Work the Heavy Bag

    The heavy bag is training staple for a reason, so throw on your bag gloves (boxing- or MMA-style, you will benefit in either sport) and get well-acquainted with the heavy bag.

    In ten-second intervals, try to hit as hard as you can using any combination of straights, hooks, and uppercuts. Then, for 10-15 seconds, conduct an active rest time of light jabs and footwork before ramping it up for another 10 seconds. Carry these out for three-minute rounds, resting for about a minute in between sets.

    Shadowboxing in the ring with yellow handwraps Shadowboxing will help you refine your technique, ensuring more of your power ends up at the tip of your glove.


    Although it may not seem like it, shadowboxing is great for increasing punching power because it forces you to focus on technique and proper execution. The better your form is, the more efficiently you will deliver your punches. This means that more of the power you’ve developed in your muscles will wind up at the tip of your glove.

    With the supervision of a trainer or boxing buddy, shadowbox in front of a mirror while paying close attention to technique and the way you throw punches. The bonus here is the exercise should also train defense, head movement, and footwork to make you a better all-around fighter. This is one of the reasons that Shadowboxing is a fundamental part of any boxing training program.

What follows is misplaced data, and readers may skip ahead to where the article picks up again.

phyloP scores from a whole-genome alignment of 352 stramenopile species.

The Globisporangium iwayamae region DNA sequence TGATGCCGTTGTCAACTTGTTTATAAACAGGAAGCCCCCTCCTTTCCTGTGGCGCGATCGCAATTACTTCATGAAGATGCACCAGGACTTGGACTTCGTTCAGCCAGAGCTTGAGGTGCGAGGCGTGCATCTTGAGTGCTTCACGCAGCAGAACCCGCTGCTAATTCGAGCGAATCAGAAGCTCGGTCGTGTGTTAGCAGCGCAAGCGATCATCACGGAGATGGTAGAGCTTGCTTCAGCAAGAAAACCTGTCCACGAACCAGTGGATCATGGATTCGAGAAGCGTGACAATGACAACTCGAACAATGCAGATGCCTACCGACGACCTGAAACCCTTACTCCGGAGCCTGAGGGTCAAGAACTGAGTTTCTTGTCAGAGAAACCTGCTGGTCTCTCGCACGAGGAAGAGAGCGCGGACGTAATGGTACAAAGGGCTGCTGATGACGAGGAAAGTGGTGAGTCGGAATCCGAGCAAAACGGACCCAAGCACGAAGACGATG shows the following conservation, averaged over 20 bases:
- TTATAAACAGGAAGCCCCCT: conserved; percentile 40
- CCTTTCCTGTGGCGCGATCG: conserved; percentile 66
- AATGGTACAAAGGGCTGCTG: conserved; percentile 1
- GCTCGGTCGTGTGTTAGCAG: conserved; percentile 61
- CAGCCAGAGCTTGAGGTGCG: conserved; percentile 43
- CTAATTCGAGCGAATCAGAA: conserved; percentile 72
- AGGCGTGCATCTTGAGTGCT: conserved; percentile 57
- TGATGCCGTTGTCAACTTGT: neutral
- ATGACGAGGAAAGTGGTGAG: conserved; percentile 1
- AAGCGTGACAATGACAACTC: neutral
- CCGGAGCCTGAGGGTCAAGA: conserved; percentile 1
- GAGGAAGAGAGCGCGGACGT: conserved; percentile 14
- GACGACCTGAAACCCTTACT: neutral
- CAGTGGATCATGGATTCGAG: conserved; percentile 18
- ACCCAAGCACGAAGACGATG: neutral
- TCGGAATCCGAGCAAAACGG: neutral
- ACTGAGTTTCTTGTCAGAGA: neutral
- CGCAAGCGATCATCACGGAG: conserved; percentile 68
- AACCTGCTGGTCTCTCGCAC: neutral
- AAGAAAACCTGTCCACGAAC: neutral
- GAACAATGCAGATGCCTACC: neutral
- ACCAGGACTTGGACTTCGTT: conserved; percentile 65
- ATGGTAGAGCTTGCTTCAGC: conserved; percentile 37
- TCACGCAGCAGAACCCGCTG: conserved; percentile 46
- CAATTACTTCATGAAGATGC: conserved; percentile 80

Squats with Medicine Ball

    Whether you’re your training for boxing or MMA, rest assured that a majority of your punching power comes from your legs. Performing squats with a medicine ball will help give you a stronger base to work from.

    Combine Squats and Lunges

    Since full squats can add weight and force you up a weight class and lunges recreate movement patterns often used in the ring, combining split squats and lunges is a good option for efficient athletes.

    Tub o’ Rice

    Hand injuries are very common in boxing and MMA, so you need to put an emphasis on strengthening your fists. Start by getting a large tub of rice and digging your hands through it, fingertips first. You can also try punching through water or into sandbags to help strengthen your fists.

    Rotate Your Torso

    An underrated component to delivering impactful punches, especially later in fights when you start to tire, is rotating shoulders and torso as you deliver a hit. Work on creating that kind of torque by holding a medicine ball at chest level with both hands, straightening your arms and rotating your torso continuously from left to right.


    Chin-ups are perfect for training your opposing (antagonist) muscles, so you’re not solely focusing on strengthening pecs, anterior deltoids, triceps, and other primary muscle groups used in punching. Get the most out of it by performing them with additional resistance as you go along.

5 Item(s)